When my son was about three and a half and wanted to choose his own outfits, I became interested in producing my own children's clothes.
He didn't care about what I would refer to as style, but only to his own imagination. As a result, the clothes he chose were often a disguise to pretend to be something else; an animal, character, or camouflage, although the clothes were not intended for this purpose. He also wanted to wear dresses, just like his friends and cousins.
To be honest, the outfits he chose were much more fabulous than the ones I chose for him, and he always wore the boldest colours and prints together. Carrying no fear or thoughts about what anybody would think of him. One of his favourite things was to pull his colourful socks up to his knees when wearing shorts or dresses. So, I thought to myself, why not? Why not just dress according to your mood and imagination? You are only three years old; who's to judge?
At times, it was difficult to find clothes that he wanted to wear. So we often searched in the girl's section because it was more colourful, bolder, and had more options. But, unfortunately, many clothes had a girly cut and style and weren't always suitable for a boy. I also realised that many printed clothes have light backgrounds that aren't always play-ground friendly. When creating my own clothes now, I understand the choice of lightly dyed fabrics, but voices from friends and myself ask for clothes that disguise stains rather than highlights them.
I also remember that my son often asked for dresses and loved wearing them. But, after a while, he got tired of them because the fabric constantly got in the way when he played or rode his bike. By the end of the day, he was back in his t-shirt and leggings, only to wear a dress the following day. I then thought about other children wearing dresses and how they get along? Do they adapt their games according to the clothes or vice versa? I don't know and will not judge, but I hope all children get to play the games and be as active as they wish without having fabric around that disturbs them.
When realising this and thinking more profoundly, I felt an urge to create clothes that I would 100% buy for my own children and that I hoped they would accept and wear. Then my consciousness started to speak. Produce more clothes on earth? Isn't there enough already? and what about the carbon footprints? The ocean is drowning in plastic waste, and forests are declining. What future am I sending my children to?
I started to research the clothing industry, and tears fell from my eyes. Reading about the Rana Plaza collapsing in Daka and people working under poor conditions just for the sake of me to buy cheap and overproduced clothes, I don't really care about, was heartbreaking. Additionally, I also understood that the clothing industry uses many resources and produces a lot of emissions and toxic waste. So maybe my dreams were just a waste of time after all.
Then I came across an article that caught my attention. Small independent brands that care for the environment and social issues are needed to make a fashion revolution. I started to understand that by creating and selling my own clothes, I'm responsible for how they are made and how they should be used. The worst part of the fashion industry is when efforts and resources are used to make something with the only purpose to fill up wardrobe space and then go in the rubbish.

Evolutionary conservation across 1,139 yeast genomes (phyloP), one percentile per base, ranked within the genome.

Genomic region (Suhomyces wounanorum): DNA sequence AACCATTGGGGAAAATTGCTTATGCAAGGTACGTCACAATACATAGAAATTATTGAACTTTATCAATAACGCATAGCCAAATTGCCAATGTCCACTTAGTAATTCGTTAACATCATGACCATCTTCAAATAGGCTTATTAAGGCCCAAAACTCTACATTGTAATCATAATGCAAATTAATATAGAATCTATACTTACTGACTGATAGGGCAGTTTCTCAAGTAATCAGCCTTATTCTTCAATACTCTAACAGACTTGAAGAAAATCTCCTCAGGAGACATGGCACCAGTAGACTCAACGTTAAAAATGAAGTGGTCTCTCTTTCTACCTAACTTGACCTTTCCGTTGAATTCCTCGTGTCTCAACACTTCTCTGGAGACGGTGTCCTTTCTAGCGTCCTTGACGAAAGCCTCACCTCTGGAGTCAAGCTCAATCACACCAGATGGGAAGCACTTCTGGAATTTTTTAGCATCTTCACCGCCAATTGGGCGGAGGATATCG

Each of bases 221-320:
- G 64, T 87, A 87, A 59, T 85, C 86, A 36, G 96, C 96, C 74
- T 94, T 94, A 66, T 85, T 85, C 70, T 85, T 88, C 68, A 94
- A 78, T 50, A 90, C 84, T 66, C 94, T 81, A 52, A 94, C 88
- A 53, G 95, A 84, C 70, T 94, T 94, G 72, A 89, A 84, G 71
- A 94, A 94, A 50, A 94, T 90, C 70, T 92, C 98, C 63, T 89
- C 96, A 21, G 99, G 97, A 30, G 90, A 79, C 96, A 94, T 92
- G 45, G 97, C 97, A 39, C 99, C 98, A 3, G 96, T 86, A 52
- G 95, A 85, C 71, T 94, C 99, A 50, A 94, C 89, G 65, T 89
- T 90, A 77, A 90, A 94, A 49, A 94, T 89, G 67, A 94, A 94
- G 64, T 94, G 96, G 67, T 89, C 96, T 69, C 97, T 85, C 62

My mind was on fire again. What if I can make a small, responsible, and fun collection after all? I took some help and decided on five things to focus on: First, the materials should be as natural, organic, and pure as possible, resulting in durable clothes that can eventually biodegrade or be recycled and harming the environment as little as possible. Second, digitally print the fabric because it enables limitless colours and gradients, thus uses fewer resources and produce less toxic waste than traditional dyeing and screen printing. Third, make a limited amount of clothes that work over time and seasons that all children can wear, making them used often and for a long time to come. Fourth, invest in trustworthy and sustainable manufacturers, preferably driven by women, and keep the production in the EU. Fifth, reduce emissions as far as possible, and when these can't be avoided, offset them and support carbon-reducing and social charities.
So, I ended up making the Beetle's collection. Play friendly and organic clothes for toddlers and children that I hope will be loved and used a lot. You can read more about the bomber jacket, treggings, and tunic dress in more detail and get to know them closer if you wish.
The collection has already made me proud and confident I'm doing the right thing. First of all, my son chose to wear both the Beetle's zip-up cardigan and the Beetle's treggings one day because he was in disguise. He looked so cool and felt so good. Secondly, I've chosen to support a cleaner stoves project in Malawi and will donate 1.5% of the total retail price of each sold item from the Beetle's collection to this project. So far, carbon credits from the collection represent 11 tonnes of CO2 prevented from entering the atmosphere. I'm happy to bring joy to already privileged children and make a difference to other families and the environment through my clothes!
I hope you like the clothes in the Beetles collection! It's been so fun, developing and rewarding working with it and I'm looking forward to get started with my next collection!